A cursory glance at Tables 1a and 2a fails to reveal any immediate conclusions about the relationship between supercells and the types of phenomena they produce. Treating Table 1a as contingency table, however, allows one to predict if the DRC can correctly forecast whether a supercell will be tornadic. Values of 0.59 for the hit rate, 0.70 for probability of detection (POD), 0.41 for false alarm rate (FAR), and a critical success index (CSI) of 0.47 were calculated. If the occurrence of an appendage is used as the forecast, however, CSI actually improves to a value of 0.52 although the FAR also increases to 0.48. This is most likely a by-product of using a dataset where every supercell contains an appendage.

A more significant test involves using the chi-square test of association. In this instance, the null hypothesis is whether the type of supercell is independent of DRC production. The 2 × 2 contingency table for expected frequency is given in Table 1b while statistics for three methods are contained in Table 1c. For one degree of freedom, χ2.05 = 3.841 and χ2.1 = 2.706. In both cases, χ2 is smaller than these values and, thus, at the 0.05 and 0.1 significance levels, the null hypothesis cannot be rejected. The contributions of the residuals to the χ2 statistic are listed in Table 1d.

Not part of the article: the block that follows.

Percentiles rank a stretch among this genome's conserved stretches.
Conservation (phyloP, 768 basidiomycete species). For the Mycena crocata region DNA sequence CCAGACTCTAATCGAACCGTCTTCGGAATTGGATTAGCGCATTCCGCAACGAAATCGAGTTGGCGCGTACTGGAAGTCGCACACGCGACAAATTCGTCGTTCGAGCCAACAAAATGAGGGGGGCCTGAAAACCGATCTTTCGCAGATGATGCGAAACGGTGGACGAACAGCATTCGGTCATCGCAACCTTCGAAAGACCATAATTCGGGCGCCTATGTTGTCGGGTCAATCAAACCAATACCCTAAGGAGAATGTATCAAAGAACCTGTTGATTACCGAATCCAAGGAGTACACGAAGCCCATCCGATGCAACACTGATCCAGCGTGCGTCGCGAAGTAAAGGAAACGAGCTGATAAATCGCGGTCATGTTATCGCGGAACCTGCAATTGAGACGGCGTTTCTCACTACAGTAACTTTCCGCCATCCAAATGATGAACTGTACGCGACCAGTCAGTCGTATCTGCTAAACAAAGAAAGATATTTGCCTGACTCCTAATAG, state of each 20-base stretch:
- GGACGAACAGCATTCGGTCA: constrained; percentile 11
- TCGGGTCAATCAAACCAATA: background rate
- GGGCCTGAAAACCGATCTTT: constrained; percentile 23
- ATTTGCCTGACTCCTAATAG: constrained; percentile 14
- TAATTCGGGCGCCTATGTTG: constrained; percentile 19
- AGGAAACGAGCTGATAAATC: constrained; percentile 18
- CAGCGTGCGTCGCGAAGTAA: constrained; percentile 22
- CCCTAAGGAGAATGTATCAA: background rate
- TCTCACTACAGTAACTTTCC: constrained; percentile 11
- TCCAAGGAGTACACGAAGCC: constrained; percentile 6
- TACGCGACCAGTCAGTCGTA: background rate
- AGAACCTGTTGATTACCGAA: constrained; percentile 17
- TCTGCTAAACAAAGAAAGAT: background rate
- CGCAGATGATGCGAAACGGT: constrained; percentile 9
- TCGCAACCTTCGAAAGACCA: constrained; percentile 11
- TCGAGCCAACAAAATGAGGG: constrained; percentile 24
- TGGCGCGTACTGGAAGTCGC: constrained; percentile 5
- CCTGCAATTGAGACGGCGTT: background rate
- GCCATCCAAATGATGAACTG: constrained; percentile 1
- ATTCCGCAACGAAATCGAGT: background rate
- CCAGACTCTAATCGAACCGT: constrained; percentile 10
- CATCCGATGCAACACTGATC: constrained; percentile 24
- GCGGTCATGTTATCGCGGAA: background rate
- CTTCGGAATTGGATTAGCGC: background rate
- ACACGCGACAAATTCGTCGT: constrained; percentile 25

The chi-square test was also performed for Table 2a. Tables 2b and 2c display the 3 × 3 contingency table for expected frequencies and standardized residuals. For four degrees of freedom, χ2.05 = 9.488 and χ2.1 = 2.706. With χ2 = 4.84, the null hypothesis can once again not be rejected at the 0.05 and 0.1 significance levels. In this case, P = 0.35 for the Fisher exact probability test.

b. Association with tornadoes

By determining the time separating DRC occurrences and reported touchdowns of tornadoes, associations were determined between the two events. A DRC was associated with a tornado if it occurred within a time period of from 10 min prior to 5 min after a tornado report. The reasoning for this timing was based on the fact that the vast majority of volume scans analyzed were spaced by 5 min. A window of 15 min allows for errors in reported tornado times as well as allowing time for the DRC to impact the surface flow.